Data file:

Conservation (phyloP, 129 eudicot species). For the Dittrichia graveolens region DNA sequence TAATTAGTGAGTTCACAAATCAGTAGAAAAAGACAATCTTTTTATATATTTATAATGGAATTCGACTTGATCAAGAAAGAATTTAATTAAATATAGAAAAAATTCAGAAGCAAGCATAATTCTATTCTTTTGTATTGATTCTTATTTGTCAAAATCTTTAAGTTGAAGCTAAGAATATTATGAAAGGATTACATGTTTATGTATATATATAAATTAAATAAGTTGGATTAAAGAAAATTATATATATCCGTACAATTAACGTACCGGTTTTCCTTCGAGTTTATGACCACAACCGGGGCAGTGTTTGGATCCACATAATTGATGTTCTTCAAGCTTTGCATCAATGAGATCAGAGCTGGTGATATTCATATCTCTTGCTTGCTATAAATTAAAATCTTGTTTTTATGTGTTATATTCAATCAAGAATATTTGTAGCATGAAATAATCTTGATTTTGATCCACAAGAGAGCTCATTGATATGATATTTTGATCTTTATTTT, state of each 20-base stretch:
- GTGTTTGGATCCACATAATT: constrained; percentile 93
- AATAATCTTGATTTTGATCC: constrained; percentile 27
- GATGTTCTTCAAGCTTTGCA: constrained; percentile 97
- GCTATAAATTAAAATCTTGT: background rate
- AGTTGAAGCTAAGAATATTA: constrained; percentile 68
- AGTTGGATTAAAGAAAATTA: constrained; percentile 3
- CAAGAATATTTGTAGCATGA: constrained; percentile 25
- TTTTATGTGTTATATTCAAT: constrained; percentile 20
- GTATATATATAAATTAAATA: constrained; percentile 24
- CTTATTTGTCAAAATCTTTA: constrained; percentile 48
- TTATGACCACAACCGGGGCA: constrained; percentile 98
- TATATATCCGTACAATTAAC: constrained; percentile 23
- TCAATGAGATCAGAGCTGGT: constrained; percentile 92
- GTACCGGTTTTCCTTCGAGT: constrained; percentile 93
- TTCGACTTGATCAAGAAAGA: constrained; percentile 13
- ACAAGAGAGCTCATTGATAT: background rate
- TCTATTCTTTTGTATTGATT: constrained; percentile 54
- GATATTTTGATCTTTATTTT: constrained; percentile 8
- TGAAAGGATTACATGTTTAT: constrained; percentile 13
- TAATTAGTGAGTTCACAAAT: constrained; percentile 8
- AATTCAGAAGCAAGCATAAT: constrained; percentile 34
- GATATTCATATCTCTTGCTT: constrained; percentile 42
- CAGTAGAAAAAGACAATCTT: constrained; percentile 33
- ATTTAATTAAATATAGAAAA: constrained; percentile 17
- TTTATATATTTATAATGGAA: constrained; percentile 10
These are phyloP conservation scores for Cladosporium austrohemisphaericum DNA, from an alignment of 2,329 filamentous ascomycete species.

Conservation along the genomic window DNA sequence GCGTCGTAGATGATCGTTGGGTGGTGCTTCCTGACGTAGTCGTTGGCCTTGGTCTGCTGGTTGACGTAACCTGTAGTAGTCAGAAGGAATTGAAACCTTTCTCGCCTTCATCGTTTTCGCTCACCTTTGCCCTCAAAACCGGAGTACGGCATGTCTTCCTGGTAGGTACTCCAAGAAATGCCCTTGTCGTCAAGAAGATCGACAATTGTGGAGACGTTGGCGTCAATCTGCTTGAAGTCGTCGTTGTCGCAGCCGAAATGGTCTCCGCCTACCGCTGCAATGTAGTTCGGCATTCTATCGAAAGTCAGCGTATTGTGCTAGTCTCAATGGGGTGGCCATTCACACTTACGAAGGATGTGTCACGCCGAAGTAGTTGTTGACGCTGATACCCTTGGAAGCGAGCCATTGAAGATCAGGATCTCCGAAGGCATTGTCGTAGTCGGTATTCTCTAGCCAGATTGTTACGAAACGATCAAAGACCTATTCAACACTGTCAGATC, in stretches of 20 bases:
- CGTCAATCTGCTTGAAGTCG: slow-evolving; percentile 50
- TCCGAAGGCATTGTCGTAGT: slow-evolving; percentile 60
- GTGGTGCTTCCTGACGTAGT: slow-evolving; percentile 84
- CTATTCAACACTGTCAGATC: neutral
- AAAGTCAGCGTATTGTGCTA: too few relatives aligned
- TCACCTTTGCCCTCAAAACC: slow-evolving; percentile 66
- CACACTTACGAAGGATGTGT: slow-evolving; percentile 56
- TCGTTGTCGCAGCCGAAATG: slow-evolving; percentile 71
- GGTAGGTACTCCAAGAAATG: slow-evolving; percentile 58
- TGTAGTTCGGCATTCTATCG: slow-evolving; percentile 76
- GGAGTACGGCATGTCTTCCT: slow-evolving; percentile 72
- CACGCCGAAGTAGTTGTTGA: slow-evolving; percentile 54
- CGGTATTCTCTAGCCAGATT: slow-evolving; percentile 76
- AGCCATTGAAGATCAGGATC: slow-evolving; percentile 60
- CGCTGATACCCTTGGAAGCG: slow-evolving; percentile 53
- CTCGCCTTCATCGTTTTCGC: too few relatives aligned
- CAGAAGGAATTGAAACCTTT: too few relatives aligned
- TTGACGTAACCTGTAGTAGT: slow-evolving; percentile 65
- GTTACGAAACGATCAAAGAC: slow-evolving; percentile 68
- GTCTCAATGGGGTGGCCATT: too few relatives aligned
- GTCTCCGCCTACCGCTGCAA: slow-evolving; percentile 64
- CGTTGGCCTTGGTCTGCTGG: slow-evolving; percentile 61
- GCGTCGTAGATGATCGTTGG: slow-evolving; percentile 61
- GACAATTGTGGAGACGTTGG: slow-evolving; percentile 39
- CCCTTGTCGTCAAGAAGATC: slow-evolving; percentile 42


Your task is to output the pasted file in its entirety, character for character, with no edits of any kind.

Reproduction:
Conservation (phyloP, 129 eudicot species). For the Dittrichia graveolens region DNA sequence TAATTAGTGAGTTCACAAATCAGTAGAAAAAGACAATCTTTTTATATATTTATAATGGAATTCGACTTGATCAAGAAAGAATTTAATTAAATATAGAAAAAATTCAGAAGCAAGCATAATTCTATTCTTTTGTATTGATTCTTATTTGTCAAAATCTTTAAGTTGAAGCTAAGAATATTATGAAAGGATTACATGTTTATGTATATATATAAATTAAATAAGTTGGATTAAAGAAAATTATATATATCCGTACAATTAACGTACCGGTTTTCCTTCGAGTTTATGACCACAACCGGGGCAGTGTTTGGATCCACATAATTGATGTTCTTCAAGCTTTGCATCAATGAGATCAGAGCTGGTGATATTCATATCTCTTGCTTGCTATAAATTAAAATCTTGTTTTTATGTGTTATATTCAATCAAGAATATTTGTAGCATGAAATAATCTTGATTTTGATCCACAAGAGAGCTCATTGATATGATATTTTGATCTTTATTTT, state of each 20-base stretch:
- GTGTTTGGATCCACATAATT: constrained; percentile 93
- AATAATCTTGATTTTGATCC: constrained; percentile 27
- GATGTTCTTCAAGCTTTGCA: constrained; percentile 97
- GCTATAAATTAAAATCTTGT: background rate
- AGTTGAAGCTAAGAATATTA: constrained; percentile 68
- AGTTGGATTAAAGAAAATTA: constrained; percentile 3
- CAAGAATATTTGTAGCATGA: constrained; percentile 25
- TTTTATGTGTTATATTCAAT: constrained; percentile 20
- GTATATATATAAATTAAATA: constrained; percentile 24
- CTTATTTGTCAAAATCTTTA: constrained; percentile 48
- TTATGACCACAACCGGGGCA: constrained; percentile 98
- TATATATCCGTACAATTAAC: constrained; percentile 23
- TCAATGAGATCAGAGCTGGT: constrained; percentile 92
- GTACCGGTTTTCCTTCGAGT: constrained; percentile 93
- TTCGACTTGATCAAGAAAGA: constrained; percentile 13
- ACAAGAGAGCTCATTGATAT: background rate
- TCTATTCTTTTGTATTGATT: constrained; percentile 54
- GATATTTTGATCTTTATTTT: constrained; percentile 8
- TGAAAGGATTACATGTTTAT: constrained; percentile 13
- TAATTAGTGAGTTCACAAAT: constrained; percentile 8
- AATTCAGAAGCAAGCATAAT: constrained; percentile 34
- GATATTCATATCTCTTGCTT: constrained; percentile 42
- CAGTAGAAAAAGACAATCTT: constrained; percentile 33
- ATTTAATTAAATATAGAAAA: constrained; percentile 17
- TTTATATATTTATAATGGAA: constrained; percentile 10
These are phyloP conservation scores for Cladosporium austrohemisphaericum DNA, from an alignment of 2,329 filamentous ascomycete species.

Conservation along the genomic window DNA sequence GCGTCGTAGATGATCGTTGGGTGGTGCTTCCTGACGTAGTCGTTGGCCTTGGTCTGCTGGTTGACGTAACCTGTAGTAGTCAGAAGGAATTGAAACCTTTCTCGCCTTCATCGTTTTCGCTCACCTTTGCCCTCAAAACCGGAGTACGGCATGTCTTCCTGGTAGGTACTCCAAGAAATGCCCTTGTCGTCAAGAAGATCGACAATTGTGGAGACGTTGGCGTCAATCTGCTTGAAGTCGTCGTTGTCGCAGCCGAAATGGTCTCCGCCTACCGCTGCAATGTAGTTCGGCATTCTATCGAAAGTCAGCGTATTGTGCTAGTCTCAATGGGGTGGCCATTCACACTTACGAAGGATGTGTCACGCCGAAGTAGTTGTTGACGCTGATACCCTTGGAAGCGAGCCATTGAAGATCAGGATCTCCGAAGGCATTGTCGTAGTCGGTATTCTCTAGCCAGATTGTTACGAAACGATCAAAGACCTATTCAACACTGTCAGATC, in stretches of 20 bases:
- CGTCAATCTGCTTGAAGTCG: slow-evolving; percentile 50
- TCCGAAGGCATTGTCGTAGT: slow-evolving; percentile 60
- GTGGTGCTTCCTGACGTAGT: slow-evolving; percentile 84
- CTATTCAACACTGTCAGATC: neutral
- AAAGTCAGCGTATTGTGCTA: too few relatives aligned
- TCACCTTTGCCCTCAAAACC: slow-evolving; percentile 66
- CACACTTACGAAGGATGTGT: slow-evolving; percentile 56
- TCGTTGTCGCAGCCGAAATG: slow-evolving; percentile 71
- GGTAGGTACTCCAAGAAATG: slow-evolving; percentile 58
- TGTAGTTCGGCATTCTATCG: slow-evolving; percentile 76
- GGAGTACGGCATGTCTTCCT: slow-evolving; percentile 72
- CACGCCGAAGTAGTTGTTGA: slow-evolving; percentile 54
- CGGTATTCTCTAGCCAGATT: slow-evolving; percentile 76
- AGCCATTGAAGATCAGGATC: slow-evolving; percentile 60
- CGCTGATACCCTTGGAAGCG: slow-evolving; percentile 53
- CTCGCCTTCATCGTTTTCGC: too few relatives aligned
- CAGAAGGAATTGAAACCTTT: too few relatives aligned
- TTGACGTAACCTGTAGTAGT: slow-evolving; percentile 65
- GTTACGAAACGATCAAAGAC: slow-evolving; percentile 68
- GTCTCAATGGGGTGGCCATT: too few relatives aligned
- GTCTCCGCCTACCGCTGCAA: slow-evolving; percentile 64
- CGTTGGCCTTGGTCTGCTGG: slow-evolving; percentile 61
- GCGTCGTAGATGATCGTTGG: slow-evolving; percentile 61
- GACAATTGTGGAGACGTTGG: slow-evolving; percentile 39
- CCCTTGTCGTCAAGAAGATC: slow-evolving; percentile 42